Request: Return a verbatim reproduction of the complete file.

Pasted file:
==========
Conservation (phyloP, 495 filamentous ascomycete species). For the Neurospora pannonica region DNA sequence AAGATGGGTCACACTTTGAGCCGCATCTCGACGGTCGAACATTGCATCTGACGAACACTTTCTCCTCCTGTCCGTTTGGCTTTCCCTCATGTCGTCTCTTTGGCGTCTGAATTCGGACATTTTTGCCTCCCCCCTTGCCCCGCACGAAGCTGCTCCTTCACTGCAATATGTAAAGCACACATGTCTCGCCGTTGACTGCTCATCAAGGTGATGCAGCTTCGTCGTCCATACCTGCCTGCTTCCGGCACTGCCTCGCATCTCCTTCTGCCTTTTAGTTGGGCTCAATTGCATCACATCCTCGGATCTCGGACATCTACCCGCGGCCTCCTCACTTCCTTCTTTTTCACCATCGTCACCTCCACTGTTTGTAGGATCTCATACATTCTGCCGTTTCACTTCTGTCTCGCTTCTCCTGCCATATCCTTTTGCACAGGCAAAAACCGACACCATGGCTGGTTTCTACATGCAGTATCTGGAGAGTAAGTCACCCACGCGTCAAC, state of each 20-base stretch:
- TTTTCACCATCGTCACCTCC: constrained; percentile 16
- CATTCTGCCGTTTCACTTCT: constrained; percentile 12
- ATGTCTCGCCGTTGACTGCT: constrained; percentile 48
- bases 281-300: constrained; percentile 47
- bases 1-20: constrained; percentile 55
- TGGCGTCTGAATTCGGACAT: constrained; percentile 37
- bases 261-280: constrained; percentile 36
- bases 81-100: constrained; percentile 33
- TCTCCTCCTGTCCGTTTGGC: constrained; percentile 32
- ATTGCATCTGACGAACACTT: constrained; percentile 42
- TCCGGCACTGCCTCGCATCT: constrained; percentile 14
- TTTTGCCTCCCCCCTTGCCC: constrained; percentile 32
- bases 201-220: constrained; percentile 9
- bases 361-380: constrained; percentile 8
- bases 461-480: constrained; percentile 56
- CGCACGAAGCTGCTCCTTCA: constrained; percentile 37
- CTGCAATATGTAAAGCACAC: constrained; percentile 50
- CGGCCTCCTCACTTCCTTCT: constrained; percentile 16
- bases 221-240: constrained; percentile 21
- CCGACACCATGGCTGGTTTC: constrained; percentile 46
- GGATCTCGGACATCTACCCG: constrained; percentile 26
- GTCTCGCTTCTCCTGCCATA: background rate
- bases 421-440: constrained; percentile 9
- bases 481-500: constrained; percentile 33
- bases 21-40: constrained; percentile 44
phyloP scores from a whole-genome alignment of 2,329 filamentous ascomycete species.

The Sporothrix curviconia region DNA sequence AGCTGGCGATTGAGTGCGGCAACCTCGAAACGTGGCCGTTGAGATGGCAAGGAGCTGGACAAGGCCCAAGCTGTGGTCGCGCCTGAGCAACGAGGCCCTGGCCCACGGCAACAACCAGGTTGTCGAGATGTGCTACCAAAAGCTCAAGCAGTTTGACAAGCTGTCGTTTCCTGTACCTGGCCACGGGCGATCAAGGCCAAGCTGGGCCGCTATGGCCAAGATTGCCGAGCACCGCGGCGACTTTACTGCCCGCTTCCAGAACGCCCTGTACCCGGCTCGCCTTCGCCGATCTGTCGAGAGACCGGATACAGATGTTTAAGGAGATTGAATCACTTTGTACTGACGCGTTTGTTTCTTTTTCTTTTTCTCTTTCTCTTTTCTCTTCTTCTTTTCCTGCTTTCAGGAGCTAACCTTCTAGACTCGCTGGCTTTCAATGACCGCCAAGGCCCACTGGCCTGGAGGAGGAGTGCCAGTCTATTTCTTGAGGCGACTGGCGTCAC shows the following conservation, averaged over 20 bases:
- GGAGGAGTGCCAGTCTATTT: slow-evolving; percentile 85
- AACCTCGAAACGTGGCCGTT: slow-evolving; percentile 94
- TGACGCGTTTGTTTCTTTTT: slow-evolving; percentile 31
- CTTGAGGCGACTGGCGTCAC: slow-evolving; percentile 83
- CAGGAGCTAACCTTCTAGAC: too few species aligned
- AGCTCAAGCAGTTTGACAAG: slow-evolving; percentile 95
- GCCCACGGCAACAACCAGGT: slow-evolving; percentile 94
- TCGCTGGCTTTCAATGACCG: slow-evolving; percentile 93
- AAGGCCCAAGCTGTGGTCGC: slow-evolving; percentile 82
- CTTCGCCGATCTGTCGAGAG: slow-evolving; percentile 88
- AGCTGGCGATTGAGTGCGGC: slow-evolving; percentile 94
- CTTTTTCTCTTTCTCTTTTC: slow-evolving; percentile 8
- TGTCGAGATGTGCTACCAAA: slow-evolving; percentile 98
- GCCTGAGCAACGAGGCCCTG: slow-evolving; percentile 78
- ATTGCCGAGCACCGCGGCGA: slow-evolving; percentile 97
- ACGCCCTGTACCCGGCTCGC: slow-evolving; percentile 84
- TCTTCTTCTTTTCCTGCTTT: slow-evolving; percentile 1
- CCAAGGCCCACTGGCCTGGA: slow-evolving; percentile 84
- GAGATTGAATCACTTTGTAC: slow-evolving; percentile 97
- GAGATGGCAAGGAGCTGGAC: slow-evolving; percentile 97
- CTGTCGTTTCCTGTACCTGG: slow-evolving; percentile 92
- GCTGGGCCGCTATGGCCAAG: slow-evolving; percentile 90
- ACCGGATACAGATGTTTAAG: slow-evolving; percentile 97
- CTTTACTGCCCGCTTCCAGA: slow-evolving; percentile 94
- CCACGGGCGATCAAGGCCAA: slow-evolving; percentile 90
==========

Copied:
Conservation (phyloP, 495 filamentous ascomycete species). For the Neurospora pannonica region DNA sequence AAGATGGGTCACACTTTGAGCCGCATCTCGACGGTCGAACATTGCATCTGACGAACACTTTCTCCTCCTGTCCGTTTGGCTTTCCCTCATGTCGTCTCTTTGGCGTCTGAATTCGGACATTTTTGCCTCCCCCCTTGCCCCGCACGAAGCTGCTCCTTCACTGCAATATGTAAAGCACACATGTCTCGCCGTTGACTGCTCATCAAGGTGATGCAGCTTCGTCGTCCATACCTGCCTGCTTCCGGCACTGCCTCGCATCTCCTTCTGCCTTTTAGTTGGGCTCAATTGCATCACATCCTCGGATCTCGGACATCTACCCGCGGCCTCCTCACTTCCTTCTTTTTCACCATCGTCACCTCCACTGTTTGTAGGATCTCATACATTCTGCCGTTTCACTTCTGTCTCGCTTCTCCTGCCATATCCTTTTGCACAGGCAAAAACCGACACCATGGCTGGTTTCTACATGCAGTATCTGGAGAGTAAGTCACCCACGCGTCAAC, state of each 20-base stretch:
- TTTTCACCATCGTCACCTCC: constrained; percentile 16
- CATTCTGCCGTTTCACTTCT: constrained; percentile 12
- ATGTCTCGCCGTTGACTGCT: constrained; percentile 48
- bases 281-300: constrained; percentile 47
- bases 1-20: constrained; percentile 55
- TGGCGTCTGAATTCGGACAT: constrained; percentile 37
- bases 261-280: constrained; percentile 36
- bases 81-100: constrained; percentile 33
- TCTCCTCCTGTCCGTTTGGC: constrained; percentile 32
- ATTGCATCTGACGAACACTT: constrained; percentile 42
- TCCGGCACTGCCTCGCATCT: constrained; percentile 14
- TTTTGCCTCCCCCCTTGCCC: constrained; percentile 32
- bases 201-220: constrained; percentile 9
- bases 361-380: constrained; percentile 8
- bases 461-480: constrained; percentile 56
- CGCACGAAGCTGCTCCTTCA: constrained; percentile 37
- CTGCAATATGTAAAGCACAC: constrained; percentile 50
- CGGCCTCCTCACTTCCTTCT: constrained; percentile 16
- bases 221-240: constrained; percentile 21
- CCGACACCATGGCTGGTTTC: constrained; percentile 46
- GGATCTCGGACATCTACCCG: constrained; percentile 26
- GTCTCGCTTCTCCTGCCATA: background rate
- bases 421-440: constrained; percentile 9
- bases 481-500: constrained; percentile 33
- bases 21-40: constrained; percentile 44
phyloP scores from a whole-genome alignment of 2,329 filamentous ascomycete species.

The Sporothrix curviconia region DNA sequence AGCTGGCGATTGAGTGCGGCAACCTCGAAACGTGGCCGTTGAGATGGCAAGGAGCTGGACAAGGCCCAAGCTGTGGTCGCGCCTGAGCAACGAGGCCCTGGCCCACGGCAACAACCAGGTTGTCGAGATGTGCTACCAAAAGCTCAAGCAGTTTGACAAGCTGTCGTTTCCTGTACCTGGCCACGGGCGATCAAGGCCAAGCTGGGCCGCTATGGCCAAGATTGCCGAGCACCGCGGCGACTTTACTGCCCGCTTCCAGAACGCCCTGTACCCGGCTCGCCTTCGCCGATCTGTCGAGAGACCGGATACAGATGTTTAAGGAGATTGAATCACTTTGTACTGACGCGTTTGTTTCTTTTTCTTTTTCTCTTTCTCTTTTCTCTTCTTCTTTTCCTGCTTTCAGGAGCTAACCTTCTAGACTCGCTGGCTTTCAATGACCGCCAAGGCCCACTGGCCTGGAGGAGGAGTGCCAGTCTATTTCTTGAGGCGACTGGCGTCAC shows the following conservation, averaged over 20 bases:
- GGAGGAGTGCCAGTCTATTT: slow-evolving; percentile 85
- AACCTCGAAACGTGGCCGTT: slow-evolving; percentile 94
- TGACGCGTTTGTTTCTTTTT: slow-evolving; percentile 31
- CTTGAGGCGACTGGCGTCAC: slow-evolving; percentile 83
- CAGGAGCTAACCTTCTAGAC: too few species aligned
- AGCTCAAGCAGTTTGACAAG: slow-evolving; percentile 95
- GCCCACGGCAACAACCAGGT: slow-evolving; percentile 94
- TCGCTGGCTTTCAATGACCG: slow-evolving; percentile 93
- AAGGCCCAAGCTGTGGTCGC: slow-evolving; percentile 82
- CTTCGCCGATCTGTCGAGAG: slow-evolving; percentile 88
- AGCTGGCGATTGAGTGCGGC: slow-evolving; percentile 94
- CTTTTTCTCTTTCTCTTTTC: slow-evolving; percentile 8
- TGTCGAGATGTGCTACCAAA: slow-evolving; percentile 98
- GCCTGAGCAACGAGGCCCTG: slow-evolving; percentile 78
- ATTGCCGAGCACCGCGGCGA: slow-evolving; percentile 97
- ACGCCCTGTACCCGGCTCGC: slow-evolving; percentile 84
- TCTTCTTCTTTTCCTGCTTT: slow-evolving; percentile 1
- CCAAGGCCCACTGGCCTGGA: slow-evolving; percentile 84
- GAGATTGAATCACTTTGTAC: slow-evolving; percentile 97
- GAGATGGCAAGGAGCTGGAC: slow-evolving; percentile 97
- CTGTCGTTTCCTGTACCTGG: slow-evolving; percentile 92
- GCTGGGCCGCTATGGCCAAG: slow-evolving; percentile 90
- ACCGGATACAGATGTTTAAG: slow-evolving; percentile 97
- CTTTACTGCCCGCTTCCAGA: slow-evolving; percentile 94
- CCACGGGCGATCAAGGCCAA: slow-evolving; percentile 90